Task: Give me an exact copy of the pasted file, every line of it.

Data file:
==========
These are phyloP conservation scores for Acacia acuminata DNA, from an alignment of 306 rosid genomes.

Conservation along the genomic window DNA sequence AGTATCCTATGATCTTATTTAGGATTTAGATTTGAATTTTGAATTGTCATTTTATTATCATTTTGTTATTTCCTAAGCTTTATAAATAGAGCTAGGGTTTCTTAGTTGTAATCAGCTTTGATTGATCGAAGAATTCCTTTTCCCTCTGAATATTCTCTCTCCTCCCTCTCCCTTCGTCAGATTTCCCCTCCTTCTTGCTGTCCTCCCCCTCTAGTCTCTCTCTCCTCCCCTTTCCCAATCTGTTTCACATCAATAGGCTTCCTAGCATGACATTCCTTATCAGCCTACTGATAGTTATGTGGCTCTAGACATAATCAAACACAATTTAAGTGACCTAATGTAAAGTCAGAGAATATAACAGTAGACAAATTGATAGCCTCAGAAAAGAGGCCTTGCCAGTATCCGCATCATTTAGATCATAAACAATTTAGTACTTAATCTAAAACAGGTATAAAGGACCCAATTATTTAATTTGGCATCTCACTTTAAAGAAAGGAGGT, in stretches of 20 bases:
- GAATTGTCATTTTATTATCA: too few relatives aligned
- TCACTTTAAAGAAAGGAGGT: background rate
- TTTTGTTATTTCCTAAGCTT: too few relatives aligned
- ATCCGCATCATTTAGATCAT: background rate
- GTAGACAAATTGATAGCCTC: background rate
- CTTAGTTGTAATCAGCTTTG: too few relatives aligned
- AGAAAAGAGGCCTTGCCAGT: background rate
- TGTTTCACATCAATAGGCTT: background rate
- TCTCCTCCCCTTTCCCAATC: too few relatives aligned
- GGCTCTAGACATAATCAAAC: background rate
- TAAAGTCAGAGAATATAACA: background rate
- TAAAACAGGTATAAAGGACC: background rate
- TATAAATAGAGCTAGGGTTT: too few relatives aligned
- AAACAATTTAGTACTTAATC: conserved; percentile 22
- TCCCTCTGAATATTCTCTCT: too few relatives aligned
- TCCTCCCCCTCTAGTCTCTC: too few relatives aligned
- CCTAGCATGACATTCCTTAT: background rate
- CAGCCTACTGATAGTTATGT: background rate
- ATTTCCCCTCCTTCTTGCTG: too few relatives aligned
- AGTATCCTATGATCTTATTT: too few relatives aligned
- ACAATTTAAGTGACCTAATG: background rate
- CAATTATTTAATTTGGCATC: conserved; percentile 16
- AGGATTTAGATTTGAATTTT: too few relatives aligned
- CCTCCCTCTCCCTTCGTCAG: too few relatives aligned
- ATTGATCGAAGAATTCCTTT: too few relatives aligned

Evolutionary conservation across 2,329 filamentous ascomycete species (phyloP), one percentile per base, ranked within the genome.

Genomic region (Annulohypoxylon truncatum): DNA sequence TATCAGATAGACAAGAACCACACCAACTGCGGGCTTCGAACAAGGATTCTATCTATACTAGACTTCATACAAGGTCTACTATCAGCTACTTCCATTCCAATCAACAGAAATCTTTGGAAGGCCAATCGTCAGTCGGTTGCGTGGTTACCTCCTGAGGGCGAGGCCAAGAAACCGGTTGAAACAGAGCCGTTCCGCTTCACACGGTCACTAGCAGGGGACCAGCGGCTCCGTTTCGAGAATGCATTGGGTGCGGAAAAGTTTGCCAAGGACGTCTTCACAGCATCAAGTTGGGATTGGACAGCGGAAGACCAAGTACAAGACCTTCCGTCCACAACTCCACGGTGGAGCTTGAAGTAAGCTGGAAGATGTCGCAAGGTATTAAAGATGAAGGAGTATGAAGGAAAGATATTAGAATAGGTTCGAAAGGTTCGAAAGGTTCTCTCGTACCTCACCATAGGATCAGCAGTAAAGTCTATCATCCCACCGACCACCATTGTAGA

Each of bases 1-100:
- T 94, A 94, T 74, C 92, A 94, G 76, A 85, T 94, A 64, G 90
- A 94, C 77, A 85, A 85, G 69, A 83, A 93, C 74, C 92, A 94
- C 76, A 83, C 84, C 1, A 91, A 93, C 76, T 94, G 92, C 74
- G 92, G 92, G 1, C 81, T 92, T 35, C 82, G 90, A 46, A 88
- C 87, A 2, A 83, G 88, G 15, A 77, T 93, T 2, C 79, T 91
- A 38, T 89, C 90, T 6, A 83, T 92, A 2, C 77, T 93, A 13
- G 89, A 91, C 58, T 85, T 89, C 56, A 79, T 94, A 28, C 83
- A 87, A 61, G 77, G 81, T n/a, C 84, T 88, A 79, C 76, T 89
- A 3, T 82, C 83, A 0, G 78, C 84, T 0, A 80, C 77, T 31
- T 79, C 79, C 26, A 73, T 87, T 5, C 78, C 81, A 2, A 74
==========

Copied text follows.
These are phyloP conservation scores for Acacia acuminata DNA, from an alignment of 306 rosid genomes.

Conservation along the genomic window DNA sequence AGTATCCTATGATCTTATTTAGGATTTAGATTTGAATTTTGAATTGTCATTTTATTATCATTTTGTTATTTCCTAAGCTTTATAAATAGAGCTAGGGTTTCTTAGTTGTAATCAGCTTTGATTGATCGAAGAATTCCTTTTCCCTCTGAATATTCTCTCTCCTCCCTCTCCCTTCGTCAGATTTCCCCTCCTTCTTGCTGTCCTCCCCCTCTAGTCTCTCTCTCCTCCCCTTTCCCAATCTGTTTCACATCAATAGGCTTCCTAGCATGACATTCCTTATCAGCCTACTGATAGTTATGTGGCTCTAGACATAATCAAACACAATTTAAGTGACCTAATGTAAAGTCAGAGAATATAACAGTAGACAAATTGATAGCCTCAGAAAAGAGGCCTTGCCAGTATCCGCATCATTTAGATCATAAACAATTTAGTACTTAATCTAAAACAGGTATAAAGGACCCAATTATTTAATTTGGCATCTCACTTTAAAGAAAGGAGGT, in stretches of 20 bases:
- GAATTGTCATTTTATTATCA: too few relatives aligned
- TCACTTTAAAGAAAGGAGGT: background rate
- TTTTGTTATTTCCTAAGCTT: too few relatives aligned
- ATCCGCATCATTTAGATCAT: background rate
- GTAGACAAATTGATAGCCTC: background rate
- CTTAGTTGTAATCAGCTTTG: too few relatives aligned
- AGAAAAGAGGCCTTGCCAGT: background rate
- TGTTTCACATCAATAGGCTT: background rate
- TCTCCTCCCCTTTCCCAATC: too few relatives aligned
- GGCTCTAGACATAATCAAAC: background rate
- TAAAGTCAGAGAATATAACA: background rate
- TAAAACAGGTATAAAGGACC: background rate
- TATAAATAGAGCTAGGGTTT: too few relatives aligned
- AAACAATTTAGTACTTAATC: conserved; percentile 22
- TCCCTCTGAATATTCTCTCT: too few relatives aligned
- TCCTCCCCCTCTAGTCTCTC: too few relatives aligned
- CCTAGCATGACATTCCTTAT: background rate
- CAGCCTACTGATAGTTATGT: background rate
- ATTTCCCCTCCTTCTTGCTG: too few relatives aligned
- AGTATCCTATGATCTTATTT: too few relatives aligned
- ACAATTTAAGTGACCTAATG: background rate
- CAATTATTTAATTTGGCATC: conserved; percentile 16
- AGGATTTAGATTTGAATTTT: too few relatives aligned
- CCTCCCTCTCCCTTCGTCAG: too few relatives aligned
- ATTGATCGAAGAATTCCTTT: too few relatives aligned

Evolutionary conservation across 2,329 filamentous ascomycete species (phyloP), one percentile per base, ranked within the genome.

Genomic region (Annulohypoxylon truncatum): DNA sequence TATCAGATAGACAAGAACCACACCAACTGCGGGCTTCGAACAAGGATTCTATCTATACTAGACTTCATACAAGGTCTACTATCAGCTACTTCCATTCCAATCAACAGAAATCTTTGGAAGGCCAATCGTCAGTCGGTTGCGTGGTTACCTCCTGAGGGCGAGGCCAAGAAACCGGTTGAAACAGAGCCGTTCCGCTTCACACGGTCACTAGCAGGGGACCAGCGGCTCCGTTTCGAGAATGCATTGGGTGCGGAAAAGTTTGCCAAGGACGTCTTCACAGCATCAAGTTGGGATTGGACAGCGGAAGACCAAGTACAAGACCTTCCGTCCACAACTCCACGGTGGAGCTTGAAGTAAGCTGGAAGATGTCGCAAGGTATTAAAGATGAAGGAGTATGAAGGAAAGATATTAGAATAGGTTCGAAAGGTTCGAAAGGTTCTCTCGTACCTCACCATAGGATCAGCAGTAAAGTCTATCATCCCACCGACCACCATTGTAGA

Each of bases 1-100:
- T 94, A 94, T 74, C 92, A 94, G 76, A 85, T 94, A 64, G 90
- A 94, C 77, A 85, A 85, G 69, A 83, A 93, C 74, C 92, A 94
- C 76, A 83, C 84, C 1, A 91, A 93, C 76, T 94, G 92, C 74
- G 92, G 92, G 1, C 81, T 92, T 35, C 82, G 90, A 46, A 88
- C 87, A 2, A 83, G 88, G 15, A 77, T 93, T 2, C 79, T 91
- A 38, T 89, C 90, T 6, A 83, T 92, A 2, C 77, T 93, A 13
- G 89, A 91, C 58, T 85, T 89, C 56, A 79, T 94, A 28, C 83
- A 87, A 61, G 77, G 81, T n/a, C 84, T 88, A 79, C 76, T 89
- A 3, T 82, C 83, A 0, G 78, C 84, T 0, A 80, C 77, T 31
- T 79, C 79, C 26, A 73, T 87, T 5, C 78, C 81, A 2, A 74